Public Release: 

New O.R. model tackles conflicting demands of Section 8 housing, communities

Institute for Operations Research and the Management Sciences

A new operations research model helps planners resolve the conflicting demands of Section 8 housing families and host communities by developing a variety of alternate relocation plans, according to a study published in a journal of the Institute for Operations Research and the Management Sciences (INFORMS®).

While policymakers have no direct control over where families relocate with housing vouchers, the new study allows planners to evaluate potential policies statistically, diagrammatically, and spatially. The most desirable of these policies could be used to generate incentives to encourage certain stakeholders, such as landlords, to participate in the housing mobility program.

"We see it in many cities - Competing interests that present urban public housing authorities with great challenges," says Michael P. Johnson of Carnegie Mellon University's Heinz School of Public Policy and Management.

"Since new federal housing legislation was passed in 1996, there's been less emphasis on the existing stock of public housing and more on helping families find new apartments with Section 8 subsidies. But the rental housing market is often tight, and middle-class communities often resist the arrival of Section 8 tenants. We set out to provide a scientific model for balancing the different interests."

The study, "Decision Support for a Housing Mobility Program Using a Multiobjective Optimization Model," is by Dr. Johnson and Prof. Arthur P. Hurter of the Department of Industrial Engineering and Management Sciences, Robert R. McCormick School of Engineering and Applied Science, Northwestern University. It appears in the current issue of Management Science, an INFORMS publication.

Four Core Interests

The model provides planners at public housing authorities and regional planning agencies with a decision support methodology to assess the effects on four groups: 1. families that occupy subsidized housing; 2. host communities, to which the families may move; 3. the origin community, which the families leave; and 4. society as a whole.

The authors use economic models to estimate the impact of tenant relocation in dollar values. These models examine such factors as the benefits a family enjoys by moving to a new area and the impact on property values associated with subsidized housing families moving into middle class neighborhoods. They also use non-dollar-valued "equity" measures that represent the perceived fairness of potential allocations with respect to destination communities and potential employers.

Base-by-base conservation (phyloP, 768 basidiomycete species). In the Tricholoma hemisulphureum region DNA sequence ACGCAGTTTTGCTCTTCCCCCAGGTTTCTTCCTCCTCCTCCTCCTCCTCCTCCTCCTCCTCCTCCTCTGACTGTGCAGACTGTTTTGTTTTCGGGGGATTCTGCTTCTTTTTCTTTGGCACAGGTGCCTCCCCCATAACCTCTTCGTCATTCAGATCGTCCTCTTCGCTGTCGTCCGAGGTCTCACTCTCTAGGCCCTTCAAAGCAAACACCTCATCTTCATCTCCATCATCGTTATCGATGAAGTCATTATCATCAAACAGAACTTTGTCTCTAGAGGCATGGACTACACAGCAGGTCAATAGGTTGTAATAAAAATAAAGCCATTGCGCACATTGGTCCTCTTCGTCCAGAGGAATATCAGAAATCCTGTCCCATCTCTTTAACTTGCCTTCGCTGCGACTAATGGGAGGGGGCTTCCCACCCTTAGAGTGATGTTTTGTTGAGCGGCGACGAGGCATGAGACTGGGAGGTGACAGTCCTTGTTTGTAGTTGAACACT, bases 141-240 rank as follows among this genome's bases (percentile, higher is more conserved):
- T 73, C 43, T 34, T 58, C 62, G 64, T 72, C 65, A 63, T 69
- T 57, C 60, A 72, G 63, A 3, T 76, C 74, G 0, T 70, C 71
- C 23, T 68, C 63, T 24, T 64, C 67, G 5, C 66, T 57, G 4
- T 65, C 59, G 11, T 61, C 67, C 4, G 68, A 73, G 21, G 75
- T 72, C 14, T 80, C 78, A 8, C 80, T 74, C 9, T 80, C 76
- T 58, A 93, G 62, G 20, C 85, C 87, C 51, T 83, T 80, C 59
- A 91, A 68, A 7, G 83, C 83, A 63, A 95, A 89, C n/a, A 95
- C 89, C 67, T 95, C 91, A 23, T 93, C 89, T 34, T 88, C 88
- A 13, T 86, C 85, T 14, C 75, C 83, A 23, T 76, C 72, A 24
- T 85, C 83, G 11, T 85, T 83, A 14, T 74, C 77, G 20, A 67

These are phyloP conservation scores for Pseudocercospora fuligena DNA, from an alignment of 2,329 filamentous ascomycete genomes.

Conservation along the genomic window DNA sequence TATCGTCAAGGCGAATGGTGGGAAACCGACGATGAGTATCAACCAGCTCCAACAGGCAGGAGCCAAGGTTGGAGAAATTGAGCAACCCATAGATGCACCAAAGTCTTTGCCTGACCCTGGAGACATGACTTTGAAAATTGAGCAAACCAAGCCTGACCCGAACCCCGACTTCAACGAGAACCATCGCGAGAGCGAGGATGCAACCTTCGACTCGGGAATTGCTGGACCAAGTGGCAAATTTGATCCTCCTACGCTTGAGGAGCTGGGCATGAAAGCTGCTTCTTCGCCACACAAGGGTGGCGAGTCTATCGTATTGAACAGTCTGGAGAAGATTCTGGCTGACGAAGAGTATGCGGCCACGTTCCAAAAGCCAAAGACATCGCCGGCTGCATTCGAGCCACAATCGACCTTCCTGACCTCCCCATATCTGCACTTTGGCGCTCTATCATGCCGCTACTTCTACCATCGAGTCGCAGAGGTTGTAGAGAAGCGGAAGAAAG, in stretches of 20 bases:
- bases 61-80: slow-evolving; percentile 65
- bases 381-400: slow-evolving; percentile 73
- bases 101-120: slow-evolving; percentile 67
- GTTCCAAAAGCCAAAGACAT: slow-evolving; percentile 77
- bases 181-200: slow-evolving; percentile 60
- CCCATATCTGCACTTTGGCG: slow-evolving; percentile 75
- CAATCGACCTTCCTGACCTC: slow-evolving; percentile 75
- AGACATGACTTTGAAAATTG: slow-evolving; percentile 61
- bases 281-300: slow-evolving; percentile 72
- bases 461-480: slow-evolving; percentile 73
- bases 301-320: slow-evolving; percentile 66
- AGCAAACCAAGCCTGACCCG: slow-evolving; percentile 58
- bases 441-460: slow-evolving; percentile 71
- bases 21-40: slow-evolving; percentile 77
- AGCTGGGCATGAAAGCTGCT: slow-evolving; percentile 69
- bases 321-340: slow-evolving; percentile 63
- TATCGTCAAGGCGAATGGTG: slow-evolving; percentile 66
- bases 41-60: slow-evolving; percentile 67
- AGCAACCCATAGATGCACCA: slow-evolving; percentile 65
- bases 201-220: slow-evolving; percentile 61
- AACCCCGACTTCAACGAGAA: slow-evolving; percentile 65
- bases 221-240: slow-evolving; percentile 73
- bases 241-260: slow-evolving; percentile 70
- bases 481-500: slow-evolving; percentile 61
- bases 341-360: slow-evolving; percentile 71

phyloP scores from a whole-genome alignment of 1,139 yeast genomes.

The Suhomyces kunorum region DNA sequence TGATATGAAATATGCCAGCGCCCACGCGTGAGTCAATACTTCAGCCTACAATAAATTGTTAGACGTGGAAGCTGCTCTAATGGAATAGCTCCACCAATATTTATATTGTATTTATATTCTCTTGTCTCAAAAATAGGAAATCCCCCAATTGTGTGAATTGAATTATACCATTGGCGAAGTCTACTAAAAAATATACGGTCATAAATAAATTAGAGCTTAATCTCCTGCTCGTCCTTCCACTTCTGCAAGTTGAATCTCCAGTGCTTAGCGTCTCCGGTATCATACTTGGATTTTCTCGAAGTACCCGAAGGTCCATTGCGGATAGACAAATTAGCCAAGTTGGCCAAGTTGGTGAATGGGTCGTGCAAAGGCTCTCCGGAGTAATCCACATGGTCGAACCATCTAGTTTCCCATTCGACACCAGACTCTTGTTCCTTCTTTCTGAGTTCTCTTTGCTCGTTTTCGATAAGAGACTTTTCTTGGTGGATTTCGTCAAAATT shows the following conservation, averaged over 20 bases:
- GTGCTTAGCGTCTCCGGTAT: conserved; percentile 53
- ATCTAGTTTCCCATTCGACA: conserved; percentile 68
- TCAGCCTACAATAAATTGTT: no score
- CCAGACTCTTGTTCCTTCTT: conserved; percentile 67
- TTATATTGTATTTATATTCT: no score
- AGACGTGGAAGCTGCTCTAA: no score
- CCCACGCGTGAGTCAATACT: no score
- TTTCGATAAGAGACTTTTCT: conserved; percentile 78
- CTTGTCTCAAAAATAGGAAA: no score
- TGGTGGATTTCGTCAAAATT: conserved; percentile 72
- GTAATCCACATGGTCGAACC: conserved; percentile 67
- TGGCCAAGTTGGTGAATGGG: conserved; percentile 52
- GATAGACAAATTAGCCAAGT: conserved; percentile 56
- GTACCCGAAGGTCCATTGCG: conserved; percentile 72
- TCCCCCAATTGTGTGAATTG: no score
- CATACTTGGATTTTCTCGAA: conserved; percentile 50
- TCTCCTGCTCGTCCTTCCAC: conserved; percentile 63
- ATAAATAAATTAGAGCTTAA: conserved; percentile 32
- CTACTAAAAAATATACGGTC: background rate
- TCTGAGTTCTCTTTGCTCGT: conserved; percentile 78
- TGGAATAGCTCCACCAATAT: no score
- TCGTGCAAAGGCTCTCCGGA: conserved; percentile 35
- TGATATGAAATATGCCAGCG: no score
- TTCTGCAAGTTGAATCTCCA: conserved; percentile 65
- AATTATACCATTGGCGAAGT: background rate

They employ optimization - a basic modeling tool used by operations researchers - to give planners a "multiobjective optimization model" that generates alternative relocation schemes based on tradeoffs between competing groups' objectives.

Revisiting the Chicago Area

The authors tested their model using housing, labor market and demographic data for the city of Chicago and nearby Lake County, Illinois. In particular, the authors used observations of actual families in public housing in Chicago and in Section 8 housing in Lake County to estimate the benefits and costs of hypothetical relocation strategies between Chicago and Lake County. They found that these family allocations generate significantly differing impacts associated with the various objective functions.

One possible plan, for example, concentrates 300 Section 8 families in Lake County municipalities that have higher than average minority populations. This solution has the most favorable net benefit value of all the possible plans.

A second plan spreads families evenly across census tracts in Lake County. It has the greatest community equity measure. But this second solution represents a decrease of about $1.5 million over the economic benefits associated with the other solution.

"An appropriate policy question would then be whether this increased yearly cost of about $5,064 per family is justified by potentially decreased political opposition among all host communities," write the authors.

The authors examined several additional alternatives to the status quo. In one, they hypothesize a 16% increase in affordable rental housing across Lake County. Here, the model's outputs again outperform the existing distribution of Section 8 housing, with estimated potential yearly savings in what are termed "net social costs" of $155,179, or 11% of net social costs compared to the status quo. Because this permutation distributes available housing more evenly, low-income families gain greater access to areas with a wider range of shopping, employment, and transportation, again improving net social benefits and equity.

The authors caution that given the political sensitivity of housing mobility programs, no planning model can be implemented unless there is prior consensus among stakeholders that a variety of alternative solutions will be considered.

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The Institute for Operations Research and the Management Sciences (INFORMS®) is an international scientific society with over 10,000 members, including Nobel Prize laureates, dedicated to applying scientific methods to help improve decision-making, management, and operations. Members of INFORMS work in business, government, and academia. They are represented in fields as diverse as airlines, health care, law enforcement, the military, the stock market, and telecommunications. The INFORMS website is at http://www.informs.org.

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